Alum Mines

Alum has been used in many ways since ancient times. As a wood and flame retardant, as an additive for dyeing and tanning, and even for medical purposes. In Egypt, fragments of construction wood have been excavated which were treated with alum as early as 450 BC. The Romans dyed their togas with madder root (Rubinia tinctorum) and alum. Since the Middle Ages, alum has been used to make goat and sheepskin leather durable and supple. Alum was used externally for skin diseases, internally for intestinal diseases, as well as a haemostatic agent, the so-called shaving stick.

Alum is a salt of sulphuric acid, a so-called double sulphate, because it is a mixture of two sulphates. All double sulphates of monovalent and trivalent metals are called alum, but the most common is potassium aluminium alum, or potassium alum for short.

Ka2SO4 * Al2(SO4)3 * 24 H2O
Potassium aluminium sulphate dodecahydrate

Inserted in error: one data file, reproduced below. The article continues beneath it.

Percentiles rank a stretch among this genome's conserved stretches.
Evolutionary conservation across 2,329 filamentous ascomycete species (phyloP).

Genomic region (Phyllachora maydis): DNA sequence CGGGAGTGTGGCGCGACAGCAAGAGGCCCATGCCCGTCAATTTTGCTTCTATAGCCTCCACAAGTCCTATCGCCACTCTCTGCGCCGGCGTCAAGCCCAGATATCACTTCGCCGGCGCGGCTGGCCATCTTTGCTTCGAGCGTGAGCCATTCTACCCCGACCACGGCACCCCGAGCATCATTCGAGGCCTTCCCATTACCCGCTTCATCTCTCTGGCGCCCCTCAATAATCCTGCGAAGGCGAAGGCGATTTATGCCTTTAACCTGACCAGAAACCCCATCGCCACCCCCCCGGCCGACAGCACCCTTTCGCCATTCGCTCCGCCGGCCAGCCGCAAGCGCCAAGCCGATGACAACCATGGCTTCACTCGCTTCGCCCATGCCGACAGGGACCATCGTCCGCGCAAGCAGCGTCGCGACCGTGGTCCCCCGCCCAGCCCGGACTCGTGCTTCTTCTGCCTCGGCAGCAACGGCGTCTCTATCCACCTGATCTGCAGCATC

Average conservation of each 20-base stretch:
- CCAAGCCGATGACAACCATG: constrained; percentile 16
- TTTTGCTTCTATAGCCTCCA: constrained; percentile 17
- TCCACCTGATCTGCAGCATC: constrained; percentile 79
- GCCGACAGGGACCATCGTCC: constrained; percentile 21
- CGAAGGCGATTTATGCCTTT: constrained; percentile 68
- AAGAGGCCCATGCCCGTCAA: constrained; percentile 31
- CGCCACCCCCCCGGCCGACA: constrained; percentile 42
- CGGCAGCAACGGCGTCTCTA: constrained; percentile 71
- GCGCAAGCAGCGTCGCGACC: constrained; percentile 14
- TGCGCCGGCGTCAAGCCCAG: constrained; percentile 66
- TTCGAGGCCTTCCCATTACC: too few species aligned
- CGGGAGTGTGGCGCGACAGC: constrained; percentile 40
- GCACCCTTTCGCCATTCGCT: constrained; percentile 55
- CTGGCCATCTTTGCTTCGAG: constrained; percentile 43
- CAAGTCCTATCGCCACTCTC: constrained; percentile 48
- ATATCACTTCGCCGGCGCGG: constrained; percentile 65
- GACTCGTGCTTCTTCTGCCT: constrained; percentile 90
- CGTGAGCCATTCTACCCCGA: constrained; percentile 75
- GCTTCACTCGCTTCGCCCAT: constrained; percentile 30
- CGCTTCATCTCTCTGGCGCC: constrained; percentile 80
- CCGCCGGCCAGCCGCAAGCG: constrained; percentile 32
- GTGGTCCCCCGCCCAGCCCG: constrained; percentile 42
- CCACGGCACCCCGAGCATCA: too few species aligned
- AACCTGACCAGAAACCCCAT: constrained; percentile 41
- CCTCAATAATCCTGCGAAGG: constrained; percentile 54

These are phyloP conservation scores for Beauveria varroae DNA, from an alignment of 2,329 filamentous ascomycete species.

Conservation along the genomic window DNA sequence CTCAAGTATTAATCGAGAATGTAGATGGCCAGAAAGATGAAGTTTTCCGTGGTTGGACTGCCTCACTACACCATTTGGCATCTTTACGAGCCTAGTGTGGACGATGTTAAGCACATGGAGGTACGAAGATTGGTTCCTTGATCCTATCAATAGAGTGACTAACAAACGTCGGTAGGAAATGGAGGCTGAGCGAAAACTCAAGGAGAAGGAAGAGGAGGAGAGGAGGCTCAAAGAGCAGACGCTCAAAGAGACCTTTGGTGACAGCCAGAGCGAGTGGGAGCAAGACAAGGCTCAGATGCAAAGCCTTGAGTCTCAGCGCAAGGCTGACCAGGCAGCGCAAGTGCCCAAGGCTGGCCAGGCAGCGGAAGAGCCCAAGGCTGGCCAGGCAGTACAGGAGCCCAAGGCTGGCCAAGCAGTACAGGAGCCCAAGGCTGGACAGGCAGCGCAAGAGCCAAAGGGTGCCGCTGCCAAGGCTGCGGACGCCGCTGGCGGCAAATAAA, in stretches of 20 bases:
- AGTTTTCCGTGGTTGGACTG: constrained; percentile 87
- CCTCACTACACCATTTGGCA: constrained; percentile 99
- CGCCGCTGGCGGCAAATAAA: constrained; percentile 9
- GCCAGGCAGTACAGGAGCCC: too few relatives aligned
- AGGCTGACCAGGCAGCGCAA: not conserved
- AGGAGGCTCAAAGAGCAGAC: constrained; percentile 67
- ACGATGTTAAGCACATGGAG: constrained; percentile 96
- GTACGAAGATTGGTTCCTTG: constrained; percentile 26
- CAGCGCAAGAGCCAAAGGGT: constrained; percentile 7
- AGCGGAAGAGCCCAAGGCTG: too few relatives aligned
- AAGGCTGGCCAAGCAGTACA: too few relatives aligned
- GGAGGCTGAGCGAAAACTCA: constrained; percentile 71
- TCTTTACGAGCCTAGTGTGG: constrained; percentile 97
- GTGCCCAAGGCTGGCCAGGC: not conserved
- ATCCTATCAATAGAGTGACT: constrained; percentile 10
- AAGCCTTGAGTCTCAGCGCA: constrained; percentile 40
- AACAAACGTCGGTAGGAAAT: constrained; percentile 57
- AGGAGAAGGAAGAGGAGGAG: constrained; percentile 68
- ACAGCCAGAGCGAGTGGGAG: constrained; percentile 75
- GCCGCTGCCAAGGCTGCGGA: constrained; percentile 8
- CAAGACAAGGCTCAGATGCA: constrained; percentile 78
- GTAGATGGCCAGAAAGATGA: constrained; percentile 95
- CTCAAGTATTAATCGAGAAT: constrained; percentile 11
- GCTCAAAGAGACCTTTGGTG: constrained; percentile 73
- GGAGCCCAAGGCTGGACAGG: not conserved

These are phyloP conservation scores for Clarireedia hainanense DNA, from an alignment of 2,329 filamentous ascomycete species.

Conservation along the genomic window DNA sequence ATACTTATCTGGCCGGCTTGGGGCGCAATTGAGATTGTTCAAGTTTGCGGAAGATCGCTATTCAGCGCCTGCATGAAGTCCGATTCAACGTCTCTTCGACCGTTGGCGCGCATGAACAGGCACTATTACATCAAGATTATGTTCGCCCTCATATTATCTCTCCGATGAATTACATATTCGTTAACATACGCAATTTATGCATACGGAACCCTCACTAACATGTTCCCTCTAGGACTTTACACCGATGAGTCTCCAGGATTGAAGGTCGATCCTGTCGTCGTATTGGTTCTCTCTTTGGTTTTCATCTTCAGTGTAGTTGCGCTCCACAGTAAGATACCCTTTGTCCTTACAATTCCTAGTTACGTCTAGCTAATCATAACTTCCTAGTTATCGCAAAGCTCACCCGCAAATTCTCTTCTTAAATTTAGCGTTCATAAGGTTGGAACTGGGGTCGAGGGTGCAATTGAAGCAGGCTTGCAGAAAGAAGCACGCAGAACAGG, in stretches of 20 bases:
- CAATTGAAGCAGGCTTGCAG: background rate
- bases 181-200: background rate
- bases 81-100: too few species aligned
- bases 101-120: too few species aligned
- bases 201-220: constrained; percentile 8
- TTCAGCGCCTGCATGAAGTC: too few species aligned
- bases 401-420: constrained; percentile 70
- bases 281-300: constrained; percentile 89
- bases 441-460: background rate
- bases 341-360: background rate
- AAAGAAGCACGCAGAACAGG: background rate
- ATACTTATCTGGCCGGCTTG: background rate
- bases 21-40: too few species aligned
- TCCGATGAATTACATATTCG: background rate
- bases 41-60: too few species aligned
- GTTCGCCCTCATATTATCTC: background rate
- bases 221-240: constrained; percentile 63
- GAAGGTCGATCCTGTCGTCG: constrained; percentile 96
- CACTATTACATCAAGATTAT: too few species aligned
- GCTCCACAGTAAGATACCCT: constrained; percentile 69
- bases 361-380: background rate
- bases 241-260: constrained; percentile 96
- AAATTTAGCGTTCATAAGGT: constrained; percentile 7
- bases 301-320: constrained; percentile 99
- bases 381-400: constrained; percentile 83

Alum is not found in nature in its pure form. It has been extracted from alum stone (alunite) since ancient times. It is found near active volcanoes or in desert areas, in humid climate it is washed out. In ancient times natural deposits were exploited at active volcanoes such as Vesuvius, Lipari, Stromboli, Volcano and Sicily. In the Middle Ages it mostly came from Arab countries. When 1462 Giovanno di Castro discovered rich deposits in Tolfa near Civitavecchia, the first alum plant in Europe was established there. As the mine belonged to the Papal States, Pope Pius II tried to establish a monopoly together with the House of Medici. The Easter bull of 1463 threatened to ban all those who imported or bought unchristian alum.

Shortly after 1500, alum extraction from black shale (alum shale) was discovered. Black shale is much more common and numerous new alum works were established in Europe. This led to the collapse of the papal monopoly in 1510.

Alum production collapsed shortly after 1800 as the newly emerging chemical industry replaced alum with cheaply produced sulphuric acid. Either the alum was replaced by sulphuric acid, or alum was produced from sulphuric acid in factories. Thus, black shale mining ended and mines were closed down and are now destroyed.

However, due to the chemical activity of alum shale, stalactites and stalagmites of diadochite formed very quickly in the mines. Thus several rediscovered mines were used as show mines because of the speleothems.